• Like-kind exchanges
  • Cross-border transactions
  • Structuring for investment capital raises (including venture capital and LBO transactions)
  • Private annuity trusts
  • Installment sales
  • Earn-outs
  • Liquidations
  • Securitizations and other financial instruments and vehicles
  • Executive compensation arrangements (deferred compensation plans, golden parachute agreements, stock options and other equity-based incentive plans)

As a basis for the analysis, it is highly recommended the client also engage in a certified business valuation. The valuation allows for a clearer calculation of the tax consequences on the sale and serves as a starting point for the client’s merger and acquisition advisor. Without a professional business valuation, the unbiased opinion of the company’s value is unknown. This has the potential to lead to buyer’s remorse after the fact and a rescission of the purchase. Conversely, it may also give the seller credence to increase the purchase price thus serving as a very valuable negotiating tool.

Factors that can impact the transactional tax plan

The parties involved in any given transaction may be unaware of the numerous tax issues that can present ongoing challenges; therefore, transactional tax planning serves as a proactive, solutions-oriented approach to limit tax exposure. Although there are a voluminous number of factors that can affect the transactional tax plan, there are four core points of focus.

Type of sale: Whether an ownership transfer is via a sale of the company’s assets or the ownership interest inherent in its structure (stock, membership or partnership interests, etc.), the type of sale can have a drastic effect on the after-tax proceeds the owner will receive from the sale. While the general mantra is that asset sales are preferred by buyers (to generate immediate tax write-offs), and stock sales are preferred by sellers (because of the lower capital gain tax rates for individuals), such is not always the case depending on corporate structure, stock basis, total purchase price, allocation of purchase price and the particular type of assets being purchased.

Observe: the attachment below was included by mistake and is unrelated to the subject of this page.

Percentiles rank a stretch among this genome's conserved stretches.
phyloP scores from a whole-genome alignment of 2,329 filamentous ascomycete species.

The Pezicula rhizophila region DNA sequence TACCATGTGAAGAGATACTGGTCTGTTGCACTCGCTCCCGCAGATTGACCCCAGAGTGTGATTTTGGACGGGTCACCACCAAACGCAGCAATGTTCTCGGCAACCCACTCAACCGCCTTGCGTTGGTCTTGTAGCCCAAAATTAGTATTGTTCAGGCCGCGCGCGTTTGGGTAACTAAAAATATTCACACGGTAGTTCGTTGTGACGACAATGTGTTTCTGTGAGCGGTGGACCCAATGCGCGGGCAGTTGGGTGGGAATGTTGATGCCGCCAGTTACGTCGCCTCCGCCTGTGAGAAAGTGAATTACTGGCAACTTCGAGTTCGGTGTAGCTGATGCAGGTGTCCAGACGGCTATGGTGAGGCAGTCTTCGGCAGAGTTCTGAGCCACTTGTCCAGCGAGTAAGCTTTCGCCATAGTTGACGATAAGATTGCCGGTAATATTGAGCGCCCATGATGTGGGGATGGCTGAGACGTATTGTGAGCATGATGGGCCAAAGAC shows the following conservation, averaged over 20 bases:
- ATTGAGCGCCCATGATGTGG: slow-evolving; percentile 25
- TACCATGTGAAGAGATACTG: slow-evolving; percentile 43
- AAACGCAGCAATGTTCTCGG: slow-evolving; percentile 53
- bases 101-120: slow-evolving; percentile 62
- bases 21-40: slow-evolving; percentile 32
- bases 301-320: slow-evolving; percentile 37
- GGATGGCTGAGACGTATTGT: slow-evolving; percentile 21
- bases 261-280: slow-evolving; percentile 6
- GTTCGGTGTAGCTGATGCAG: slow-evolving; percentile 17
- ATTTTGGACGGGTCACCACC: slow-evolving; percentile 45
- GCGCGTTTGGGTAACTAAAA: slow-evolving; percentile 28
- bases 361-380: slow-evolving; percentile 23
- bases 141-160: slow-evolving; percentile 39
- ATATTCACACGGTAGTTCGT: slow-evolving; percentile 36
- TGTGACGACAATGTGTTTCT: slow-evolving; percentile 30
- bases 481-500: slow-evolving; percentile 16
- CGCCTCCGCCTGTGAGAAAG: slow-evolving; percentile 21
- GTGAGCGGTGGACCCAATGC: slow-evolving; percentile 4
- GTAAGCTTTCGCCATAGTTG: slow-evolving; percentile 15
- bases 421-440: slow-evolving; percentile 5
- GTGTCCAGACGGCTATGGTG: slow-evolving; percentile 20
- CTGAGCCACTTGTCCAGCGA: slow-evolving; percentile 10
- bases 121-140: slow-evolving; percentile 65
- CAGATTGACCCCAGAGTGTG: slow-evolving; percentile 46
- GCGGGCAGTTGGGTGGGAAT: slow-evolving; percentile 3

Entity structure: Is the selling or target company a C corporation, an S corporation, a partnership or a limited liability company (LLC)? Entity structure has a direct impact on the type of transaction implemented and the net proceeds received by the owner. For example, C corporations are subject to two levels f taxation on the sale proceeds rather than a single level, as is the case with pass-through entities (i.e., S corporations and LLCs). Sale of ownership in a C corporation can be complicated and requires careful deal structuring and purchase price allocation to ensure shareholders maximize the after-tax proceeds.

Comparatively, pass-through entities present very flexible options for an owner, whereby an asset sale may be structured to “create stock basis” for the business owner, providing more after-tax proceeds from a sale. Buyers typically prefer asset sales because of the immediate tax deductions those assets generate. This can provide a seller of a pass-through entity with a great deal of leverage during negotiations, as the seller may be amenable to the proposed transactional structure given the right set of circumstances.